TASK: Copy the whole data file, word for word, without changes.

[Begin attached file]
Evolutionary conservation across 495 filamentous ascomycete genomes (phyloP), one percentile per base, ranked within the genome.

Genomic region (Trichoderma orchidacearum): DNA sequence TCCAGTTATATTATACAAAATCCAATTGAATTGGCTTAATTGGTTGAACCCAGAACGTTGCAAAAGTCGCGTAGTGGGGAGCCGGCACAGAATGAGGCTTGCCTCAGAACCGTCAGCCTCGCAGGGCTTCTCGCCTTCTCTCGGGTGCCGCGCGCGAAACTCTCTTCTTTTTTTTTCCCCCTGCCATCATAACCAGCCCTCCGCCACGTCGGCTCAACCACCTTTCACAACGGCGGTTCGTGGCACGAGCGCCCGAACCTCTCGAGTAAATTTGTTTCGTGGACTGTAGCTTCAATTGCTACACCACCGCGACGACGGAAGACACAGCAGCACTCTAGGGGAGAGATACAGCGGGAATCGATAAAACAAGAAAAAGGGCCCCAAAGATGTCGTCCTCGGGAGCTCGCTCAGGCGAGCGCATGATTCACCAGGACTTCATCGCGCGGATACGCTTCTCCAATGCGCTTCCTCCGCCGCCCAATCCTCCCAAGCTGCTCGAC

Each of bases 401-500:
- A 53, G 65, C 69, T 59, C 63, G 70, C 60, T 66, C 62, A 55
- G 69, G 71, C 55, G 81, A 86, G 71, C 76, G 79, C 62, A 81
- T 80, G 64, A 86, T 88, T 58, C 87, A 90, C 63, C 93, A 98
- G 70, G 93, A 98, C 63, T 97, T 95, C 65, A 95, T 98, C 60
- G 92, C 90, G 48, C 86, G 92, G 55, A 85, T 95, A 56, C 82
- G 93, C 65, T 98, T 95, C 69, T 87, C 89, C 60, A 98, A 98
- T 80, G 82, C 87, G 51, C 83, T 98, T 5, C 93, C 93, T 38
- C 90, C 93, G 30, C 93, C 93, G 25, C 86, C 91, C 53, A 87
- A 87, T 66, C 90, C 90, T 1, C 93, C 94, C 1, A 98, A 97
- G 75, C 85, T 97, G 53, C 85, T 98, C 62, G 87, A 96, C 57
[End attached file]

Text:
Evolutionary conservation across 495 filamentous ascomycete genomes (phyloP), one percentile per base, ranked within the genome.

Genomic region (Trichoderma orchidacearum): DNA sequence TCCAGTTATATTATACAAAATCCAATTGAATTGGCTTAATTGGTTGAACCCAGAACGTTGCAAAAGTCGCGTAGTGGGGAGCCGGCACAGAATGAGGCTTGCCTCAGAACCGTCAGCCTCGCAGGGCTTCTCGCCTTCTCTCGGGTGCCGCGCGCGAAACTCTCTTCTTTTTTTTTCCCCCTGCCATCATAACCAGCCCTCCGCCACGTCGGCTCAACCACCTTTCACAACGGCGGTTCGTGGCACGAGCGCCCGAACCTCTCGAGTAAATTTGTTTCGTGGACTGTAGCTTCAATTGCTACACCACCGCGACGACGGAAGACACAGCAGCACTCTAGGGGAGAGATACAGCGGGAATCGATAAAACAAGAAAAAGGGCCCCAAAGATGTCGTCCTCGGGAGCTCGCTCAGGCGAGCGCATGATTCACCAGGACTTCATCGCGCGGATACGCTTCTCCAATGCGCTTCCTCCGCCGCCCAATCCTCCCAAGCTGCTCGAC

Each of bases 401-500:
- A 53, G 65, C 69, T 59, C 63, G 70, C 60, T 66, C 62, A 55
- G 69, G 71, C 55, G 81, A 86, G 71, C 76, G 79, C 62, A 81
- T 80, G 64, A 86, T 88, T 58, C 87, A 90, C 63, C 93, A 98
- G 70, G 93, A 98, C 63, T 97, T 95, C 65, A 95, T 98, C 60
- G 92, C 90, G 48, C 86, G 92, G 55, A 85, T 95, A 56, C 82
- G 93, C 65, T 98, T 95, C 69, T 87, C 89, C 60, A 98, A 98
- T 80, G 82, C 87, G 51, C 83, T 98, T 5, C 93, C 93, T 38
- C 90, C 93, G 30, C 93, C 93, G 25, C 86, C 91, C 53, A 87
- A 87, T 66, C 90, C 90, T 1, C 93, C 94, C 1, A 98, A 97
- G 75, C 85, T 97, G 53, C 85, T 98, C 62, G 87, A 96, C 57